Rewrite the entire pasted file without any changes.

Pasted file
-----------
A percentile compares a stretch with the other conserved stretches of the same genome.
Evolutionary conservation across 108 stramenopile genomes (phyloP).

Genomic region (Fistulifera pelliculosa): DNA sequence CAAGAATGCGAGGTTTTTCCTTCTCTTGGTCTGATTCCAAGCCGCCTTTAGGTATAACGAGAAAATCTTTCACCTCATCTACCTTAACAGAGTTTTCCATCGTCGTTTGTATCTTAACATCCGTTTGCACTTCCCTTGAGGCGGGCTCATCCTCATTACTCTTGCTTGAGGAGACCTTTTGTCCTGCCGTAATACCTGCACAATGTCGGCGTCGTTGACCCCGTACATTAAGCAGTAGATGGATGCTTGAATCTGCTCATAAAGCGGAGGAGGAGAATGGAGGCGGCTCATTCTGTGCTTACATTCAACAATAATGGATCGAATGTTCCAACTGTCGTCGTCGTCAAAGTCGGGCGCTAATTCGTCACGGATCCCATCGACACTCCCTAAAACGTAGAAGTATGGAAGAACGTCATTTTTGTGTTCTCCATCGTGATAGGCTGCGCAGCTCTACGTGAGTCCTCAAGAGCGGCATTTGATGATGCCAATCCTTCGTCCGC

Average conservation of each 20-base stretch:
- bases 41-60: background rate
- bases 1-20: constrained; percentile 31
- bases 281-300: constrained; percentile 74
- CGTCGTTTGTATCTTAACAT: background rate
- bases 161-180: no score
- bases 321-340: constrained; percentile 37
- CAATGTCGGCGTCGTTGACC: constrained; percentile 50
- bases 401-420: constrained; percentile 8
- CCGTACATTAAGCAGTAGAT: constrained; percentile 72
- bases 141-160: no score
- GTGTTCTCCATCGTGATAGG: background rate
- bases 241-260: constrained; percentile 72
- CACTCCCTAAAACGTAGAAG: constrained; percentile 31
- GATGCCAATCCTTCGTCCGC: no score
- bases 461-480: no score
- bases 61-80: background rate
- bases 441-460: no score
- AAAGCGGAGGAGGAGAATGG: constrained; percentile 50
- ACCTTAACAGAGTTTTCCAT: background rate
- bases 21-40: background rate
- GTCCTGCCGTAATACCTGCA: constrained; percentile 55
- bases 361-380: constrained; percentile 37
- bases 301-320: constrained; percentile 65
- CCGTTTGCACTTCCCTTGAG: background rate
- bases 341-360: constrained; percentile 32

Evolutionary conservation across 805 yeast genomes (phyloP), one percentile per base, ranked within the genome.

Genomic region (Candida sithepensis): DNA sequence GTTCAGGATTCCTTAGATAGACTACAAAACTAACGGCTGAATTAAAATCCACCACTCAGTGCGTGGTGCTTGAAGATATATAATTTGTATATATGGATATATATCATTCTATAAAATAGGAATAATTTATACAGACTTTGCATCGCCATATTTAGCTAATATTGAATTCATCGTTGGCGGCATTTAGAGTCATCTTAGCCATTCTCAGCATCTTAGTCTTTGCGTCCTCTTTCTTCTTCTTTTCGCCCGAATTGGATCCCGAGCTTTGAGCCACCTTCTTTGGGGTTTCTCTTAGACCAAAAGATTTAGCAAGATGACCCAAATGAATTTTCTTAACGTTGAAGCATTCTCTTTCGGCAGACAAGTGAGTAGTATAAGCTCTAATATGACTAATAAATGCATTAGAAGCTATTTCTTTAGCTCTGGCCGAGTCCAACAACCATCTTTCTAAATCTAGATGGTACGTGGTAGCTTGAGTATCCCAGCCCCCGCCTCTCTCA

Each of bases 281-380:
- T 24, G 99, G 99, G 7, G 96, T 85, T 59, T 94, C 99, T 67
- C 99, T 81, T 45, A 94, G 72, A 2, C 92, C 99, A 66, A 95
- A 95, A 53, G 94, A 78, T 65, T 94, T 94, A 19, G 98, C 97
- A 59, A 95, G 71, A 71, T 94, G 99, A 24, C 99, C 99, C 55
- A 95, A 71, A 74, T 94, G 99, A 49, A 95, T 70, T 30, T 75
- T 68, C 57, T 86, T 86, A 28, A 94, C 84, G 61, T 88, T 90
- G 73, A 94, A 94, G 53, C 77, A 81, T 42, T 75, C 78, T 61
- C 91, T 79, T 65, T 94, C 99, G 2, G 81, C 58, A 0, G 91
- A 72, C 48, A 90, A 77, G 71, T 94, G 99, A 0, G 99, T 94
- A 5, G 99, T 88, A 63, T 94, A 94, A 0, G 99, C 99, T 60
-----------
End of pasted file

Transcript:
A percentile compares a stretch with the other conserved stretches of the same genome.
Evolutionary conservation across 108 stramenopile genomes (phyloP).

Genomic region (Fistulifera pelliculosa): DNA sequence CAAGAATGCGAGGTTTTTCCTTCTCTTGGTCTGATTCCAAGCCGCCTTTAGGTATAACGAGAAAATCTTTCACCTCATCTACCTTAACAGAGTTTTCCATCGTCGTTTGTATCTTAACATCCGTTTGCACTTCCCTTGAGGCGGGCTCATCCTCATTACTCTTGCTTGAGGAGACCTTTTGTCCTGCCGTAATACCTGCACAATGTCGGCGTCGTTGACCCCGTACATTAAGCAGTAGATGGATGCTTGAATCTGCTCATAAAGCGGAGGAGGAGAATGGAGGCGGCTCATTCTGTGCTTACATTCAACAATAATGGATCGAATGTTCCAACTGTCGTCGTCGTCAAAGTCGGGCGCTAATTCGTCACGGATCCCATCGACACTCCCTAAAACGTAGAAGTATGGAAGAACGTCATTTTTGTGTTCTCCATCGTGATAGGCTGCGCAGCTCTACGTGAGTCCTCAAGAGCGGCATTTGATGATGCCAATCCTTCGTCCGC

Average conservation of each 20-base stretch:
- bases 41-60: background rate
- bases 1-20: constrained; percentile 31
- bases 281-300: constrained; percentile 74
- CGTCGTTTGTATCTTAACAT: background rate
- bases 161-180: no score
- bases 321-340: constrained; percentile 37
- CAATGTCGGCGTCGTTGACC: constrained; percentile 50
- bases 401-420: constrained; percentile 8
- CCGTACATTAAGCAGTAGAT: constrained; percentile 72
- bases 141-160: no score
- GTGTTCTCCATCGTGATAGG: background rate
- bases 241-260: constrained; percentile 72
- CACTCCCTAAAACGTAGAAG: constrained; percentile 31
- GATGCCAATCCTTCGTCCGC: no score
- bases 461-480: no score
- bases 61-80: background rate
- bases 441-460: no score
- AAAGCGGAGGAGGAGAATGG: constrained; percentile 50
- ACCTTAACAGAGTTTTCCAT: background rate
- bases 21-40: background rate
- GTCCTGCCGTAATACCTGCA: constrained; percentile 55
- bases 361-380: constrained; percentile 37
- bases 301-320: constrained; percentile 65
- CCGTTTGCACTTCCCTTGAG: background rate
- bases 341-360: constrained; percentile 32

Evolutionary conservation across 805 yeast genomes (phyloP), one percentile per base, ranked within the genome.

Genomic region (Candida sithepensis): DNA sequence GTTCAGGATTCCTTAGATAGACTACAAAACTAACGGCTGAATTAAAATCCACCACTCAGTGCGTGGTGCTTGAAGATATATAATTTGTATATATGGATATATATCATTCTATAAAATAGGAATAATTTATACAGACTTTGCATCGCCATATTTAGCTAATATTGAATTCATCGTTGGCGGCATTTAGAGTCATCTTAGCCATTCTCAGCATCTTAGTCTTTGCGTCCTCTTTCTTCTTCTTTTCGCCCGAATTGGATCCCGAGCTTTGAGCCACCTTCTTTGGGGTTTCTCTTAGACCAAAAGATTTAGCAAGATGACCCAAATGAATTTTCTTAACGTTGAAGCATTCTCTTTCGGCAGACAAGTGAGTAGTATAAGCTCTAATATGACTAATAAATGCATTAGAAGCTATTTCTTTAGCTCTGGCCGAGTCCAACAACCATCTTTCTAAATCTAGATGGTACGTGGTAGCTTGAGTATCCCAGCCCCCGCCTCTCTCA

Each of bases 281-380:
- T 24, G 99, G 99, G 7, G 96, T 85, T 59, T 94, C 99, T 67
- C 99, T 81, T 45, A 94, G 72, A 2, C 92, C 99, A 66, A 95
- A 95, A 53, G 94, A 78, T 65, T 94, T 94, A 19, G 98, C 97
- A 59, A 95, G 71, A 71, T 94, G 99, A 24, C 99, C 99, C 55
- A 95, A 71, A 74, T 94, G 99, A 49, A 95, T 70, T 30, T 75
- T 68, C 57, T 86, T 86, A 28, A 94, C 84, G 61, T 88, T 90
- G 73, A 94, A 94, G 53, C 77, A 81, T 42, T 75, C 78, T 61
- C 91, T 79, T 65, T 94, C 99, G 2, G 81, C 58, A 0, G 91
- A 72, C 48, A 90, A 77, G 71, T 94, G 99, A 0, G 99, T 94
- A 5, G 99, T 88, A 63, T 94, A 94, A 0, G 99, C 99, T 60